I’m recently listened to an audiobook called Quiet: The Power Of Introverts In A World That Can’t Stop Talking by Susan Cain.

I was struck by something that Cain points out early on in Quiet about the differences between introverts and extroverts. It turns out that introverts can get plenty of stimulation from a book, or an absorbing chat with a friend, or a quiet coffee at the train station. Any more than that and the introvert can become overstimulated to an uncomfortable level. This is because introverts start out at a higher level of stimulation and, therefore, require only a little more to tip them over the edge. Once above that threshold the introvert experiences discomfort, fear, anxiety and so on.

The opposite is true for extroverts. Their baseline stimulation level is lower and, therefore, they need more – other people, parties, prickly conversations, contact, confrontation etc. – to get them up to a pleasant point of stimulation.

This explains why I, more often than not, will enjoy a good book more than a good party, and why my extroverted friend would prefer to abseil down the side of a tall building rather than meditate.

I’ve long known I’m an introvert. I’ve never felt comfortable being the centre of attention. I like to hide away in dimly lit corners. For the longest time – especially as a teenager – I felt I was abnormal, or that something was fundamentally wrong with me. It’s nice to read a book that puts introversion into proper perspective and provides a sound physiological basis for the trait.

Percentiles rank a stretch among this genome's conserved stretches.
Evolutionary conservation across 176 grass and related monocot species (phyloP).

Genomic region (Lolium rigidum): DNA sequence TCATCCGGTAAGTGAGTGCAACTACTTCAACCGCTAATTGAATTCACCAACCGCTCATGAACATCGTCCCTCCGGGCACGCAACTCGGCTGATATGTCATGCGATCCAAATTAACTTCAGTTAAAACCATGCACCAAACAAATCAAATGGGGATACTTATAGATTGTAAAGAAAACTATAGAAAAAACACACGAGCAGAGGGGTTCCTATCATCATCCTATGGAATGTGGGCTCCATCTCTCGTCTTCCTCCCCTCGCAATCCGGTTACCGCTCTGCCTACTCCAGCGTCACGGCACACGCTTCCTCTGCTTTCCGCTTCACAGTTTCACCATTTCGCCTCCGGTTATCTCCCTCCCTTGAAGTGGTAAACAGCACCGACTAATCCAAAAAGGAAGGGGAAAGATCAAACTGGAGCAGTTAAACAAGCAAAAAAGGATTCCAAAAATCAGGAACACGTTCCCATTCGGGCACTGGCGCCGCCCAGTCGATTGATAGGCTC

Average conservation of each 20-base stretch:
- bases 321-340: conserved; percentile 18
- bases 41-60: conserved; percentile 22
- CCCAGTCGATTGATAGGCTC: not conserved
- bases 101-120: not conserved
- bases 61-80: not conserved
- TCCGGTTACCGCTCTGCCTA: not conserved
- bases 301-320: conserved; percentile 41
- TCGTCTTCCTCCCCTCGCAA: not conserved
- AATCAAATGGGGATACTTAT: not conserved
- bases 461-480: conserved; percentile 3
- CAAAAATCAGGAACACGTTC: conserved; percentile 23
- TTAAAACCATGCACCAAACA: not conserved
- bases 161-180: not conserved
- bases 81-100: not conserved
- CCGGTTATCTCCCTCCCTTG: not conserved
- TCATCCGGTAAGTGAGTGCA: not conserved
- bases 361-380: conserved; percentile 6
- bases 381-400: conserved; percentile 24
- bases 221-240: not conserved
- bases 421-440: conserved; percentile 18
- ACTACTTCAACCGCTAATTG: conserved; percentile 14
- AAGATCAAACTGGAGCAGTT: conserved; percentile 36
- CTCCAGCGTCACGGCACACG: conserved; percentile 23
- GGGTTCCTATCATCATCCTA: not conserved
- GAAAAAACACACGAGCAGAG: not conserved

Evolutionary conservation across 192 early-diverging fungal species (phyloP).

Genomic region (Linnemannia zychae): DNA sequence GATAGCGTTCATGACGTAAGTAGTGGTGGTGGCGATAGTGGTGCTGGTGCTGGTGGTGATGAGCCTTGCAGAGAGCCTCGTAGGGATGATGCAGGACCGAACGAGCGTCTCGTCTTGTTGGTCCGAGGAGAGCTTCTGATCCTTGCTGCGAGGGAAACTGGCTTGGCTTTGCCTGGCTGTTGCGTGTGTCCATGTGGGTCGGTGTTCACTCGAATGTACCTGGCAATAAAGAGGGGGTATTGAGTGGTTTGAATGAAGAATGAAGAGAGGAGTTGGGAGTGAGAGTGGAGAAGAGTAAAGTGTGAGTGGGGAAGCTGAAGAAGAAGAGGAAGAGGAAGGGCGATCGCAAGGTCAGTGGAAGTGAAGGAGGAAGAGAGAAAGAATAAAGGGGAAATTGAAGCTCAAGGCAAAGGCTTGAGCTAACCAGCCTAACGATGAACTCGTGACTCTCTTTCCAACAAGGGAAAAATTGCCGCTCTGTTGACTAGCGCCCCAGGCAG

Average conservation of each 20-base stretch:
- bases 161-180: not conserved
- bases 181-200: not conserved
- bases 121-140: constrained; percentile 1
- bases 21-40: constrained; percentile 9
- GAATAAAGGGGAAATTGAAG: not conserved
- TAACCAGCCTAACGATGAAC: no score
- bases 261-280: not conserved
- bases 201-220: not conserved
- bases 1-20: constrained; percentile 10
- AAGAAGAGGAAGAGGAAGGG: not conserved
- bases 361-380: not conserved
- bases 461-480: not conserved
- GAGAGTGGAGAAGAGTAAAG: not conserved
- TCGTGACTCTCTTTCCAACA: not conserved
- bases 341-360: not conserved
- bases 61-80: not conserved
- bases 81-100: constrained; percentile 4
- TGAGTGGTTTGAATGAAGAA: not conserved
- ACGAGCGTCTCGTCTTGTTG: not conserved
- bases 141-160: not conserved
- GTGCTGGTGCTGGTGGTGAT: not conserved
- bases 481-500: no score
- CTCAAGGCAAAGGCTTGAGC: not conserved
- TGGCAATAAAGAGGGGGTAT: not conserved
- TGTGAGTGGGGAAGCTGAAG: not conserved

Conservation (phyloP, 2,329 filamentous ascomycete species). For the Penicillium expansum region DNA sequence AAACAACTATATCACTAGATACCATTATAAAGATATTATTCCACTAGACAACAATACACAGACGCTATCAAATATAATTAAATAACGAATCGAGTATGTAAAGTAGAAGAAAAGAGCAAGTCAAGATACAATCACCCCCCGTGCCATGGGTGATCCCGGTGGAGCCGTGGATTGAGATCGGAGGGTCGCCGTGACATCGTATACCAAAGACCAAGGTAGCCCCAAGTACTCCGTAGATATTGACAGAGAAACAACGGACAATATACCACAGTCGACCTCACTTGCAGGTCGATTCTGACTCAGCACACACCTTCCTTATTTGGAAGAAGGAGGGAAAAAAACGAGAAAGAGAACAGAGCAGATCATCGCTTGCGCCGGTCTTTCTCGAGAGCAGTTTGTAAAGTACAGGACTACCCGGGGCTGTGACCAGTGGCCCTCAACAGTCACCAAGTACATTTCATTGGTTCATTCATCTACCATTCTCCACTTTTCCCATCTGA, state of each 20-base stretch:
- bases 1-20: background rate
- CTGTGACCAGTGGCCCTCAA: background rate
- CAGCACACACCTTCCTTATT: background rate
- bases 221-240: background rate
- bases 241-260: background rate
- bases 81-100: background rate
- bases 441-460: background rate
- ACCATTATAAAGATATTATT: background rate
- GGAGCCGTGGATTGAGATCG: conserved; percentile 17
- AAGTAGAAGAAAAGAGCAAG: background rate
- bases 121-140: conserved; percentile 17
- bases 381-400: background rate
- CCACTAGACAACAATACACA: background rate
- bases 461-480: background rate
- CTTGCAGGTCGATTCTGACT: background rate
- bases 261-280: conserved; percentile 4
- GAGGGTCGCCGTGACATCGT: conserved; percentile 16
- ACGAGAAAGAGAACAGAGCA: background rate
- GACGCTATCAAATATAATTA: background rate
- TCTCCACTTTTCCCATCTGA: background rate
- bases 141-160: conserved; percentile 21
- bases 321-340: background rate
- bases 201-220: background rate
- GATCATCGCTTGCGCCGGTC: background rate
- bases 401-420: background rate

The very existence of a book such as Quiet, which rightly evangelises the positive side of introversion, will act as a salve to those tight-lipped introverts. There is no shame in being introverted. We are not weird, just naturally quiet. We don’t need to defend our nature.

Quiet feels like a clarion call, a call that offers permission to be introverted. Were introverts so inclined, they would be shouting about Quiet from the rooftops.

Instead, I’ll settle for writing about it in a blog post.